Sumit Jamuar, chairman and CEO of GGC, explained that this “genomics revolution” is crucial to the delivery of improved healthcare for all.
His company is working to solve the problem of genomic data bias – where 81 per cent of genomics data comes from Caucasian populations of European ancestry; India with 1.3 billion people represents 20 per cent of the world’s population, yet its population contributes less than 1 per cent of genomic data and insights.
“We are proud that we are collaborating to create the largest programme in India to generate genomic understanding of populations in the Indian sub-continent. We are delighted to be partnering with the RGC as we have a shared commitment to improve the lives of patients,” Jamuar said.
The new tie-up with RGC will sequence the exomes of people from the Indian subcontinent in order to gain insights into allelic (alternative forms of genes) architecture and specified diseases.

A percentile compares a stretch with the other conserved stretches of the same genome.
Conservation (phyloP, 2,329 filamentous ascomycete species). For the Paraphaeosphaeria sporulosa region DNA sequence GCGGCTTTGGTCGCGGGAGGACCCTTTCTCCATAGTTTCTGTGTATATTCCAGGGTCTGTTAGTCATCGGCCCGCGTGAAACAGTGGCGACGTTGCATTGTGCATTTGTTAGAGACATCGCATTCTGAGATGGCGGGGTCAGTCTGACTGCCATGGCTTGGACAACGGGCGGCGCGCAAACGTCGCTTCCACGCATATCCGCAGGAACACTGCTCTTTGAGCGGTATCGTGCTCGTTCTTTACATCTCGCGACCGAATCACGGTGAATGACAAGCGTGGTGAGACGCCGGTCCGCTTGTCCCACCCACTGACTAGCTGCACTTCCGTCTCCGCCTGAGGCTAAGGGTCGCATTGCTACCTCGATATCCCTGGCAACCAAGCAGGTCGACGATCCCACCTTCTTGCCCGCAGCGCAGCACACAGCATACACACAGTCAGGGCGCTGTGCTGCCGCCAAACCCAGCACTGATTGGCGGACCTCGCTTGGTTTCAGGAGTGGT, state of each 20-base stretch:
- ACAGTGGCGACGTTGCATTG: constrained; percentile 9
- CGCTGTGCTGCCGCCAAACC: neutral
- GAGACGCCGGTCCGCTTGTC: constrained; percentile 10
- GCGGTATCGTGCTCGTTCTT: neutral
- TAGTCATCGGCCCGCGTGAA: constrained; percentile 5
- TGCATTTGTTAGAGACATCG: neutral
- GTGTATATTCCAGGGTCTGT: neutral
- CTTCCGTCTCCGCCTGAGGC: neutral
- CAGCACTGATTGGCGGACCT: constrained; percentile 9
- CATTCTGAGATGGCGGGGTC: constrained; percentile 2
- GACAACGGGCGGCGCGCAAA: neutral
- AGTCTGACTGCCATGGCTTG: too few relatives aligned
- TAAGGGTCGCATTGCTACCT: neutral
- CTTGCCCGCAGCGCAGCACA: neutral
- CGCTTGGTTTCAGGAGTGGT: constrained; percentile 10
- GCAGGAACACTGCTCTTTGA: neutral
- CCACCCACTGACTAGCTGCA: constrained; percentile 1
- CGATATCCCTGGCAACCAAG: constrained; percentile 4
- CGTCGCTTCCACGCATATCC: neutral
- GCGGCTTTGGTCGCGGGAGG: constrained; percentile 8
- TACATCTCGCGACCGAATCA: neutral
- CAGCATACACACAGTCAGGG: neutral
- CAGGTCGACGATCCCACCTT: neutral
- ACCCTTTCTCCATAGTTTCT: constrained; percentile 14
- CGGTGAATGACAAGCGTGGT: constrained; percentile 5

Genomic sequencing data generated by the RGC will be paired with de-identified medical records from consenting patients to examine links between human genetic variations and disease in these populations.
UK-based genomics data platform and an American genetics company today collaborated to create the world’s largest project of its kind to study Indian population.
Cambridge-headquartered Global Gene Corp (GGC) said its new multi-year tie-up with Regeneron Genetics Center (RGC), a wholly-owned subsidiary of New York-based Regeneron Pharmaceuticals Inc, is aimed at finding innovative diagnosis and therapies for rare diseases.
“We believe that genomics will help India achieve a paradigm shift in healthcare,” said Deepak Bagla, managing director and CEO of Invest India, the country’s investment promotion and facilitation agency which is supporting GGC to build world-class capabilities in Mumbai and Ahmedabad.
Invest India said the latest collaboration marks a step forward in the Indian government‘s “Healthcare for All” plans, particularly with the Ayushmann Bharat initiative announced by Prime Minister Narendra Modi.
“Genomic technology is important to achieve this mission. This investment by Global Gene Corp and Regeneron will create infrastructure, jobs and opportunity for the future in India,” Bagla said.
Genetic evidence has revolutionised scientific discovery and drug development in recent years by providing clear links between certain genes and disease.